Sunday, September 25, 2022

So, You Want A Mouse Trail, Huh?

Use these to jump around or read it all…

[IE First]
[Navigator Next]
[Fancy Trailing Stuff]

Once something new comes out, I get letters like crazy asking how to get the effect. This is just such an effect.
It’s been out for a while so it’s not really new, but I’ve held off as long as I could. This is a mouse trail.

You’ve probably seen the effect. You log into a page and letters or images follow your pointer all over the page. Some love the effect and others hate it. I don’t mind it so much as long as the pointer element adds to the page and doesn’t overtake the content. When I have to constantly move the mouse to see the text, that’s a problem. Basically, if it’s done correctly and in a fairly subtle fashion, it may add to the page.

There are numerous methods of getting the effect. The problem comes in when you attempt to get the effect across browsers. Internet Explorer follows the mouse one way and Netscape Navigator follows the mouse another.

IE First

The effect is achieved on Internet Explorer by creating a script that sees the location of the mouse as an X and Y point on the screen. A name is given to an image and that image is told to basically put itself where the X and Y intersect. The script runs every time the mouse moves and the effect is an image following the pointer. Of course you can get the same effect with text if you set the text to a division and give the division the name.

Here’s a short script by Chase Cathcart that gets the job done. Remember that you must be viewing in Internet Explorer to see the kitty.

The script then looks like this:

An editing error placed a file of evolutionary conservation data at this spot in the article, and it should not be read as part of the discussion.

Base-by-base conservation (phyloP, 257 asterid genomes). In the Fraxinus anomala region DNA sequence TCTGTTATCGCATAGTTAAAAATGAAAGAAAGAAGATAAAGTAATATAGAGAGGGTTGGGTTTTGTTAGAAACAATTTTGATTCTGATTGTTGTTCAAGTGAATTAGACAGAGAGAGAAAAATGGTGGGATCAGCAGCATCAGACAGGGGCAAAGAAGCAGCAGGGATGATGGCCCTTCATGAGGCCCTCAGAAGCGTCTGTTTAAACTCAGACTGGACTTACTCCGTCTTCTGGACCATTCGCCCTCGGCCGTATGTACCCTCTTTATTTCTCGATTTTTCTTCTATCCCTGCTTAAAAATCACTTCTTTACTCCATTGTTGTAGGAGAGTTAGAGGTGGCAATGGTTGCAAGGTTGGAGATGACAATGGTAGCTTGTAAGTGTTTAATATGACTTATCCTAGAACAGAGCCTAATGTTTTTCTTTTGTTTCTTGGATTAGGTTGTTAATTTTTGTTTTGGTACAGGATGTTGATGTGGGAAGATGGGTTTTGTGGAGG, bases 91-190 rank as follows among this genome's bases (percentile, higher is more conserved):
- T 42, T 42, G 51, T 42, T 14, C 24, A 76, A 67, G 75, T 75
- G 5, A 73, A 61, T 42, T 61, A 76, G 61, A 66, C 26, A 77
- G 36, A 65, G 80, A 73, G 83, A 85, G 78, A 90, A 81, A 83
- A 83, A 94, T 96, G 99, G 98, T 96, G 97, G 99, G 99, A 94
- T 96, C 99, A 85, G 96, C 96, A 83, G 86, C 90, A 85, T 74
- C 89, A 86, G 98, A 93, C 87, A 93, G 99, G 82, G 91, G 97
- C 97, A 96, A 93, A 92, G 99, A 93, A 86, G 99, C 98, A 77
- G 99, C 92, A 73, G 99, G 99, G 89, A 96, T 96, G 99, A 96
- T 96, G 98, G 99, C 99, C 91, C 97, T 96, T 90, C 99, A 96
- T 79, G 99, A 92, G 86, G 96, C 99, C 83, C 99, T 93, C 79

#pic1{position:absolute; }

//Copyright 2001 Chase Cathcart. Please leave this in here.
function trackit(){ = event.x = event.y
if(event.x < “200”){ = “200”
document.onmousemove = trackit

<img src=”kittenrunning.gif” id=”pic1″>

See the X and the Y setting denoting position on the entire browser screen (document.all)? That’s the basic format.

You can get the same effect on Netscape Navigator with just a couple of changes.

Navigator next

The effect is the same except the player change a little bit. Here the author, Grab Bland, has set up a Layer and then attached it to the same X and Y location format. Take a look. Remember that you’ll need to have Netscape Navigator to get the effect.

Here’s the code:

<SCRIPT LANGUAGE=”javascript”>

//(C) copyright 1998 greg bland all rights reserved

function trackit(ev) {
document.layers[0].pageX = ev.pageX
document.layers[0].pageY = ev.pageY

document.onMouseMove = trackit


<LAYER NAME=”mymouse” BGCOLOR=”white” TOP=100 left=”100″ z-index=0>
<IMG SRC=”kittenrunning.gif”>

This script has been a Script Tip for a long while now. Pop over here for a much more in depth
discussion regarding how the script functions.

Fancy Trailing Stuff

This is the big trick, getting the effect across browsers. Yes, you can simply create a large script from the two smaller ones above set up as a simple if/else format. If the browser is IE, write this script to the page. If it is
Netscape Navigator, write the other to the page.

However, the trick that really moves people is not only to get the mouse to be followed, it’s to get the stuff that’s following the mouse to do the tricks.

The vast majority of the mouse trail tricks I see come from a site called Dynamic Drive. You can link to their mouse trail page here. There are other places and a quick search of Yahoo will pop them all up. Click here to do the search.

The trail effect on this page is by Philip Winston and can be found here.

It’s a simple copy, paste and download of a single image. The code is basically just what I showed you above except there are both divisions and elements that work on both browsers. in fact, except for the fancy coding that creates a sort of “gravity”, the codes are a lot like what I showed you up above.

That’s That

There’s not a whole lot more to tell. Now you understand the basic reason why the mouse trail works and how to get one on your own page. That’s the easy part.

The hard part is deciding if the mouse trail is really and effect that adds to, or harms, your page.


[IE First]
[Navigator Next]
[Fancy Trailing Stuff]

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